Wood R, Camargo C, Lieberman P, etc. Anaphylaxis in America: the prevalence and characteristics of anaphylaxis in the United States. J Allergy Clin Immunol. Feb 2014; 133(2): 461-7. Doi:10.1016/j.jaci.2013.08.016. http://www.ncbi.nlm.nih.gov/pubmed/24144575 (Retrieved November 6 2015)
 Einstein. Anaphylaxis Research: Comprehensive Study of Allergic Deaths in US Finds Medications are Main Culprit. Sept 2014. http://www.einstein.yu.edu/news/releases/1043/comprehensive-study-of-allergic-deaths-in-u-s--finds-medications-are-main-culprit/ (Retrieved November 6 2015)
 Schaffer F. National Impact of Allergies. Academy of Allergy and Asthma in Primary Care. http://www.aaapc.us/wp-content/uploads/2013/01/National-Impact-of-Allergies.pdf (Retrieved April 8 2015)
 Gupta R, Holdford D, Bilaver L, etc. The economic impact of childhood food allergy in the United States. Jama Pediatr. 2013 Nov; 167(110):1026-31. Doi:10.1001/jamapediatrics.2013.2376. http://www.ncbi.nlm.nih.gov/pubmed/24042236 (Retrieved November 6 2015)
 CDC. National Center for Health Statistics.FastStats:Allergies and Hay Fever. 2012. http://www.cdc.gov/nchs/fastats/allergies.htm. Last Updated 2014. (Retrieved April 8 2015)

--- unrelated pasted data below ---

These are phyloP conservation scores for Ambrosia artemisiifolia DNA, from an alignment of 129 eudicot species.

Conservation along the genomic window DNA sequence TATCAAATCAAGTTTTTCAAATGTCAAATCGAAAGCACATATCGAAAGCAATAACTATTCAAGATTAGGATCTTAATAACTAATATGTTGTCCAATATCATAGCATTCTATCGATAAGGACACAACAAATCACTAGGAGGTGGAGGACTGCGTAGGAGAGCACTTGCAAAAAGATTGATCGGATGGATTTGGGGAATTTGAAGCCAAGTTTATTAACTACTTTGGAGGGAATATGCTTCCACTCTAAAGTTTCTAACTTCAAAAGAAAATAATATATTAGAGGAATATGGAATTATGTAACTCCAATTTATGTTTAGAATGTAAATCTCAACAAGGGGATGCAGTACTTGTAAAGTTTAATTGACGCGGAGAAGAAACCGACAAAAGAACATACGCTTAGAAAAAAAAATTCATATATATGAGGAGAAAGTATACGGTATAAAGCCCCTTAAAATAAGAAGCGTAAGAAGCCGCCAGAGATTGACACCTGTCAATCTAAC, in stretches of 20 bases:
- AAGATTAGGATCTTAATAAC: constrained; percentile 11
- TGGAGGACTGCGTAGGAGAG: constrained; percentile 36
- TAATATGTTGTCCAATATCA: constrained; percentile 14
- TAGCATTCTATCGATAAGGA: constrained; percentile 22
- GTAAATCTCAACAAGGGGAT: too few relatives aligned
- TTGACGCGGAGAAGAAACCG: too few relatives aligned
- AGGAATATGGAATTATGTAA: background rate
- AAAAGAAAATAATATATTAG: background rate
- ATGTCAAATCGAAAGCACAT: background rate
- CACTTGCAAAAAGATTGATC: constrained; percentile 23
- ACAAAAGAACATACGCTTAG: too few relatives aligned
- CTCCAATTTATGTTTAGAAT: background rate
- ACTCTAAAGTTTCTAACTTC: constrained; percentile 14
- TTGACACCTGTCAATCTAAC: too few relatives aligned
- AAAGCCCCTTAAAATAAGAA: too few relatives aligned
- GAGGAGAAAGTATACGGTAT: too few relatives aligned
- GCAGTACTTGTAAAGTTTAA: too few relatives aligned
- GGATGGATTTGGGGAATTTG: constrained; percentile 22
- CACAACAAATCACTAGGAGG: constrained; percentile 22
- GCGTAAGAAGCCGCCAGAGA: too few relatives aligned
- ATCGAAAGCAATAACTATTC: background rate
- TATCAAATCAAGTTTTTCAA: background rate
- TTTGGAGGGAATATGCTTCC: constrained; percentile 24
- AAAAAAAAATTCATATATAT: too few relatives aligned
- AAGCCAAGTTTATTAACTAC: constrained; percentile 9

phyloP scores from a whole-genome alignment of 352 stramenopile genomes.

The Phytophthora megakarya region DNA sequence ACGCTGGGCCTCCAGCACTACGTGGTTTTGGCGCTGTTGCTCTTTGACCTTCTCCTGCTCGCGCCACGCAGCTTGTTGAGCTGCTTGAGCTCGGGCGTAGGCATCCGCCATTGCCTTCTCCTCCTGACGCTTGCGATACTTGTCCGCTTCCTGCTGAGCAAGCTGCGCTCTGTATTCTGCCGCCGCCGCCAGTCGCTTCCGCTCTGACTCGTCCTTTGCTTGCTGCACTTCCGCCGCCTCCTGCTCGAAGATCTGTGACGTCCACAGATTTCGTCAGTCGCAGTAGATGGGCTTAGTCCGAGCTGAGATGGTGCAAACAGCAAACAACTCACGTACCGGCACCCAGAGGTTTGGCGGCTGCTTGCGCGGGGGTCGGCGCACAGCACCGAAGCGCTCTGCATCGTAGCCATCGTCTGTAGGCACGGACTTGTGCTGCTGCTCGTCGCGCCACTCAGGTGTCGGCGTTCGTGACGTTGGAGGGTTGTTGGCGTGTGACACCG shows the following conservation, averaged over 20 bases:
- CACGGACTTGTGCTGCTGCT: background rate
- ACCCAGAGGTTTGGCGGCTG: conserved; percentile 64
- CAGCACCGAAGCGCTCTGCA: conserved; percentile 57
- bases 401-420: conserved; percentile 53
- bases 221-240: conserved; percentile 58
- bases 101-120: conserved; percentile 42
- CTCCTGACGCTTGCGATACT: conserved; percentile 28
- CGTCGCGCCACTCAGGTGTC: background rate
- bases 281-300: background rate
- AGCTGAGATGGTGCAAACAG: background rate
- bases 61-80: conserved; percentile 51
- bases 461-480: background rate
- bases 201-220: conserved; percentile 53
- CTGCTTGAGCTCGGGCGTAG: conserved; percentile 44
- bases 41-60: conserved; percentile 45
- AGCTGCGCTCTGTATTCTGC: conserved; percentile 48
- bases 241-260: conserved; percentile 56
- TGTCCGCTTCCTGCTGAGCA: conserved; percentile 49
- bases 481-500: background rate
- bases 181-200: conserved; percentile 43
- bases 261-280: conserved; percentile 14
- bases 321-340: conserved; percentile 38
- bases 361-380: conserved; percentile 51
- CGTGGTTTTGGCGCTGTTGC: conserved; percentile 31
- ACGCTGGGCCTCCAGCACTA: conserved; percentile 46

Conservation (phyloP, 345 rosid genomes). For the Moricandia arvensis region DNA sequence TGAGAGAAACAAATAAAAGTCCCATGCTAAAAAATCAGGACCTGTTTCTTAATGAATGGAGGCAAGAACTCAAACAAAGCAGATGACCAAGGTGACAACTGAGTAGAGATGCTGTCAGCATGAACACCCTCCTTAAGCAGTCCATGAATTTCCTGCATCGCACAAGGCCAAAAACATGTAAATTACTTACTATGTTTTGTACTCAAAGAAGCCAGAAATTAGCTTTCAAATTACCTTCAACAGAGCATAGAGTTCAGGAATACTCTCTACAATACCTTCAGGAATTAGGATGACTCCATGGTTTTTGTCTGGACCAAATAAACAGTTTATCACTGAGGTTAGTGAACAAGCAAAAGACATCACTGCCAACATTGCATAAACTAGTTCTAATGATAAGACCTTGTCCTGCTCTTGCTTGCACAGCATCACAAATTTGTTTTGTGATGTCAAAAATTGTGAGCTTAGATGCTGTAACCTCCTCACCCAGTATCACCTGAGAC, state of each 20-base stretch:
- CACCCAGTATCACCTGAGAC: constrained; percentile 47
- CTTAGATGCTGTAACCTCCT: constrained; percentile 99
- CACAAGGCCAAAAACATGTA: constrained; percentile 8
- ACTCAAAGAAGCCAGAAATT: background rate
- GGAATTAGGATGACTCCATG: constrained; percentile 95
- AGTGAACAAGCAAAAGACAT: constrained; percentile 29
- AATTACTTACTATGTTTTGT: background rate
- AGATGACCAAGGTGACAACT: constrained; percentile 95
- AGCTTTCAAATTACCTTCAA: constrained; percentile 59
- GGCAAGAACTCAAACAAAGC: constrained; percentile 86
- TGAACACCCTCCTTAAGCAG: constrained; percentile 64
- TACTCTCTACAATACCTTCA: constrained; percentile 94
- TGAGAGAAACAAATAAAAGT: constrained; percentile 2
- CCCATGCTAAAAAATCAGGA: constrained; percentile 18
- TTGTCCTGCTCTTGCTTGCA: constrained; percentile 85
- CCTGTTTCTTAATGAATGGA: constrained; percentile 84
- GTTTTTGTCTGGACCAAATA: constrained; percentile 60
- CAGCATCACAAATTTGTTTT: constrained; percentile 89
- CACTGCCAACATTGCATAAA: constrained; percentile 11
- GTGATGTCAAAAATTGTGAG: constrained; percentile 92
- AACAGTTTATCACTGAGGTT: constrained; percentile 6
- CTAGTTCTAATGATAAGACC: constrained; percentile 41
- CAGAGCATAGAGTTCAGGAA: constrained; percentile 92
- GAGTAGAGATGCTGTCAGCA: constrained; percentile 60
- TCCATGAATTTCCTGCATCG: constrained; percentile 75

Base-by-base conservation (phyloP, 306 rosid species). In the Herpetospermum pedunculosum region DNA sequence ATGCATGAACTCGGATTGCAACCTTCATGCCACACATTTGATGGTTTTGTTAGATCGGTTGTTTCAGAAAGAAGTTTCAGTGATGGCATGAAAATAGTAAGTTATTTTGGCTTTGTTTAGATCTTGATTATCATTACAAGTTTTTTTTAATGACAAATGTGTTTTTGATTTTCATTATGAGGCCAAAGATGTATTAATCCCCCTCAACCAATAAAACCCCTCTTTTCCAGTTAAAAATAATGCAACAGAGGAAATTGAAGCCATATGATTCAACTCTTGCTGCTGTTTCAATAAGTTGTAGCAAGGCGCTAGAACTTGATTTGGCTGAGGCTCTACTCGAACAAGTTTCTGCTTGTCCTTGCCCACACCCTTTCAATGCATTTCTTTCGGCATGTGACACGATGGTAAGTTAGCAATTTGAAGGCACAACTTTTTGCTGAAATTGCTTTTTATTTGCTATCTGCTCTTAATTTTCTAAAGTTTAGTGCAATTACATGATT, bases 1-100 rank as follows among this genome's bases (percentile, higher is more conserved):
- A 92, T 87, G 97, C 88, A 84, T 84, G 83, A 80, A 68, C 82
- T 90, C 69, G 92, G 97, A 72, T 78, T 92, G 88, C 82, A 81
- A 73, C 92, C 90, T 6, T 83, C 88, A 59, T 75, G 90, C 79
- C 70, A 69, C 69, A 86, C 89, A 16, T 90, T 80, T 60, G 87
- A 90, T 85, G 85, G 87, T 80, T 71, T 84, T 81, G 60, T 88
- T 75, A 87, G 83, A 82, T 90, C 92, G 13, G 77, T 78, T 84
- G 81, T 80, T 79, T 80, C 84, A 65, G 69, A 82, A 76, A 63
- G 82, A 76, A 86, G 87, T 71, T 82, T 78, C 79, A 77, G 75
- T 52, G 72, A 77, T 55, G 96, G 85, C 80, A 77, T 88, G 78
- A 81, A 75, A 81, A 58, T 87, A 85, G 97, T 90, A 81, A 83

American Academy of Allergy Asthma and Immunology. Allergy Statistics. http://www.aaaai.org/about-the-aaaai/newsroom/allergy-statistics.aspx. (Retrieved April 8 2015)
 Gupta R, Springston E, Warrier M, etc. The Prevalence, Severity, and Distribution of Childhood Food Allergy in the United States. Pediatrics. April 2011. Doi:10.1542/peds.2011-0204. http://pediatrics.aappublications.org/content/128/1/e9.full.pdf (Retrieved April 8 2015)
 American College of Allergy, Asthma, and Immunology. Types of Allergies: Drug Allergies. http://acaai.org/allergies/types/drug-allergies. (Retrieved April 8 2015)
 CDC. Gateway to Health Communication and Social Marketing Practice. Latex Allergy. 2011. http://www.cdc.gov/healthcommunication/toolstemplates/entertainmented/tips/latexallergy.html (Retrieved April 8 2015)
 American College of Allergy, Asthma, and Immunology. The Rise of Deadly Insect Sting Allergies: Is There a Cure? August 2013. http://acaai.org/news/rise-deadly-insect-sting-allergies-there-cure. (Retrieved April 8 2015)
 American College of Allergy, Asthma, and Immunology. Types of Allergies: Insect Stings. http://acaai.org/allergies/types/insect-sting-allergies (Retrieved April 8 2015)
 Jackson K, Howie L, Akinbami L. CDC. Trends in Conditions Among Children: United States, 1997-2011. NCHS Data Brief. No 121. May 2013. http://www.cdc.gov/nchs/data/databriefs/db121.pdf (Retrieved April 8 2015)
 Clark S, Espinola J, Rudders S, etc. Frequency of US emergency department visits of food-related acute allergic reactions. J Allergy Clin Immunol. March 2011. http://www.jacionline.org/article/S0091-6749(10)01655-6/pdf (Retrieved November 6 2015)